Tuesday, 30 June 2009

28 Days Later

I watched the movie 28 Days Later last night, and although my writing skills aren't exactly on par with the sort you find on aggregate sites such as Metacritic and Rotten Tomatoes, I was tempted to review the film. So, for what it's worth, here's my short 28 Days Later review:

Danny Boyle’s thrilling horror flick 28 Days Later can probably be held responsible for creating the fast zombie phenomenon; the stereotype of slow, shambling, brain-eating zombies are thrown out of the window in lieu of regular, live people infected with the Rage virus, a virus somewhat like rabies, although foaming at the mouth seems to have been replaced with loss of self-preservation and cannibalistic tendencies.

The film’s opening does little to explain the history of the Rage virus, instead showing animal rights activists sneaking into a research facility to free some locked up chimps. They are quickly discovered by a frightened scientist, who urges them not to free the animals, as they are infected with “Rage”. The activists seemingly disregard this and free one of the apes, which quickly dashes out of the sealed cage and rips a chunk out of the activist’s throat. Animal rights ideals seemingly abandoned, another grabs an axe and dispatches the ape; unfortunately the damage has already been done. The bitten activist, puking blood and beginning to thrash, must be killed to contain the infection, the scientist insists. Nobody can bring themselves to do it before the infection has spread throughout the activist’s entire body and she attacks the scientist. The infection is born.

Cut to twenty-eight days later, and bicycle courier Jim wakes up from a 28-day coma, naked in a deserted hospital. Beds are thrown about, snack machines are smashed, and there are no people, living or dead, anywhere in sight. After finding clothes and grabbing a couple scattered cans of Pepsi, Jim leaves the hospital only to find the entire city of London deserted and rife with signs of catastrophe. The long shots and slow pans across a totally empty version of England’s capital, in daylight even, creates a haunting atmosphere experienced throughout the whole film. The entire film was shot entirely on digital video, and as well as being a landmark for that format, creates an entirely appropriate gritty feel.

Jim soon stumbles into a church, and this is where the action really begins. Being chased by infected without knowing their true nature, he runs for his life and meets Selena and Mark, two other survivors. With their help they destroy the infected behind them using a mixture of timed explosives, petrol cans and Molotov cocktails.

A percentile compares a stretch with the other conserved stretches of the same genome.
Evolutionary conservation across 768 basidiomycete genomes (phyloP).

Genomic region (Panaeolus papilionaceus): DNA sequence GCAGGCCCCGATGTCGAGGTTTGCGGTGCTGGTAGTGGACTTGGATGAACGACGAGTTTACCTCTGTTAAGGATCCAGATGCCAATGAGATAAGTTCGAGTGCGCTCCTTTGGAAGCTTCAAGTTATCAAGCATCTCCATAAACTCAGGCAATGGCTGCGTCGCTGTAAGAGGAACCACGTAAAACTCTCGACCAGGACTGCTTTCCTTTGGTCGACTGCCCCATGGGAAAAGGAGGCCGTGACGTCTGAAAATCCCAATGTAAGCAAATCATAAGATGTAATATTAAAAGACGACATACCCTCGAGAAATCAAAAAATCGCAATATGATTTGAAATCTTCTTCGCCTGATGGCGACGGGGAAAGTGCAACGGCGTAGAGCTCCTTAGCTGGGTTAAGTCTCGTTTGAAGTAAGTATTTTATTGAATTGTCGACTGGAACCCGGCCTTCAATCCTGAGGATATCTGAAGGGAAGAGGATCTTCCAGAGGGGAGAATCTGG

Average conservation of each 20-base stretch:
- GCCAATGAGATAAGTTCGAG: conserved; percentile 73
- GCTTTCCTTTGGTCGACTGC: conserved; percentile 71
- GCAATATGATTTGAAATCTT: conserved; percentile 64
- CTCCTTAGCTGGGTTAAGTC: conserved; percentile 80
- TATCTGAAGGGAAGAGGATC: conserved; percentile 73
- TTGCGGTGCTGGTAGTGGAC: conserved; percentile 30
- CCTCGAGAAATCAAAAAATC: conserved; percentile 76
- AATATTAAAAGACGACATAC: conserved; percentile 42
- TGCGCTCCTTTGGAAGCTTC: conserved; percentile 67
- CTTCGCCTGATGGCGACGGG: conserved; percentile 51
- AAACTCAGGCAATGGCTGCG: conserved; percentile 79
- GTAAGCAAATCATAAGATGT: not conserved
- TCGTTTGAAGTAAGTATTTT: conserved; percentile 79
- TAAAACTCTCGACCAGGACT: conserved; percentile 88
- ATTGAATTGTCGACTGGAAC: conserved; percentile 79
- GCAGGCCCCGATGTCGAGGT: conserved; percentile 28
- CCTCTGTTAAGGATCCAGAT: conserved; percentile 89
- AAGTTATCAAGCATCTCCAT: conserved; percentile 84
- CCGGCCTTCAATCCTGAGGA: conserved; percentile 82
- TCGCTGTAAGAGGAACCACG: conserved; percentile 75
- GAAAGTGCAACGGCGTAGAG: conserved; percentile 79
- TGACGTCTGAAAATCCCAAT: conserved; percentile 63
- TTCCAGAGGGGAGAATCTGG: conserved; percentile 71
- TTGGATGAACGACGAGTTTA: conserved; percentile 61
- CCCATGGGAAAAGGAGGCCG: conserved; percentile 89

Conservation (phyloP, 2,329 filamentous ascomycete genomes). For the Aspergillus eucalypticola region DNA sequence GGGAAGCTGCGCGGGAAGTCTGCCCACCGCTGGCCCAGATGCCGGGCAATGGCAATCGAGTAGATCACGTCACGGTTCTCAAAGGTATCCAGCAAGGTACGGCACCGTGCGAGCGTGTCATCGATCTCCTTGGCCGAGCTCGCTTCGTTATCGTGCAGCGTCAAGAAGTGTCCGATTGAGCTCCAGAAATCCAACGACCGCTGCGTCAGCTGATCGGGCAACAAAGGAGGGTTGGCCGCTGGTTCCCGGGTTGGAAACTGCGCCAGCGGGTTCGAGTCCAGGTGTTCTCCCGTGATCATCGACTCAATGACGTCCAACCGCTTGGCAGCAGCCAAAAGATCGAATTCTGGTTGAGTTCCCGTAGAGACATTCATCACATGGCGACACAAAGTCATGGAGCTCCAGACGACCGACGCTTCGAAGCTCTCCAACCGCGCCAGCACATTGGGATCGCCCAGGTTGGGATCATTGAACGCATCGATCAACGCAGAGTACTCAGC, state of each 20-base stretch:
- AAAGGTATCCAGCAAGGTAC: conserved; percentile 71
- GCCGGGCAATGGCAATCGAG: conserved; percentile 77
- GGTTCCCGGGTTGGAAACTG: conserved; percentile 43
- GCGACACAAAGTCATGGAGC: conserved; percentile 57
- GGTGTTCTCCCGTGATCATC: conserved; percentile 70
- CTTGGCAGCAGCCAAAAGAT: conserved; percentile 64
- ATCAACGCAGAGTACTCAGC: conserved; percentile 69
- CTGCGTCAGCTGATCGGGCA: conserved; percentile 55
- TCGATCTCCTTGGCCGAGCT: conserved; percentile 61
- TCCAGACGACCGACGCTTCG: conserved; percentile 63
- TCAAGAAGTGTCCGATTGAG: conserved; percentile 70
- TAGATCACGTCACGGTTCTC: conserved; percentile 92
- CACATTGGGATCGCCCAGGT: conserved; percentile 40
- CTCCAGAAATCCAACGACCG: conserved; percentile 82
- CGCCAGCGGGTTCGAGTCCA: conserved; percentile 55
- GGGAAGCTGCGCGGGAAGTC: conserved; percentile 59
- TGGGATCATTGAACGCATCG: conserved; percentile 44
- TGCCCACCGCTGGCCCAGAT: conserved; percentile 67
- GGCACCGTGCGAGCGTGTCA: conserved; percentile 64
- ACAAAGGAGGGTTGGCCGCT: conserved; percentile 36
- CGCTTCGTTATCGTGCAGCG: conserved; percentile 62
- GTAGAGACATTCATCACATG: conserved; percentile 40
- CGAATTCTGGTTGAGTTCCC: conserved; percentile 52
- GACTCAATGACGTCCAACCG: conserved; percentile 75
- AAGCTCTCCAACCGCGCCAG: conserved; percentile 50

The film goes on to establish that the virus is spread through blood and saliva, so mixing yours with the infected might not be the best game plan. Unfortunately, infected are like the stubborn douchebag who accompanies you everywhere: they’re not easy to evade. Does the film have a happy ending? Well, you’ll have to see it to find out. Be warned though, because the infected aren’t the only antagonists in this action-packed moral story. In a quarantined Great Britain, even fellow humans can get a bit desperate. Does this justify the events near the end of the film? Probably not, but the scenario makes for a great heroic sequence.

Filled with action, gore, interesting moral questions, and even a little bit of romance, 28 Days Later definitely brings the zombie horror genre kicking, screaming, and maybe even biting, into the 21st Century. The results are fantastic.

Monday, 29 June 2009

The New York Times throw professionalism out of the window

Hey there readers, Colonel Curious here, and I'd like to draw your attention to this particular blog post I saw over at Hot Air earlier today. Apparently one reviewer accused The Stoning of Soraya M. of being torture porn, exaggerating the length and strength of the violence in one particular scene. That same reviewer then went on to review 9 Songs, an especially controversial movie because it contains unsimulated sex scenes; unsurprisingly, he never once refers to the film as porn.

The New York Times offered a weird review of The Stoning of Soraya M, oddly juxtaposed with one from the same writer for also-excellent The Hurt Locker. Newsbusters noticed it as well, as did Mitch Berg. Stephen Holden calls the painful and realistic depiction of a stoning “lurid torture-porn,” missing the entire point.

To say this is an exaggeration is to put it mildly. First, the stoning sequence lasts about eight minutes, not 20. It starts at the 1:31:30 mark, it’s over by 1:40, and it’s intercut with at least one flashback sequence.

You can read the entire article, accompanied by source and a few reference links over at Hot Air.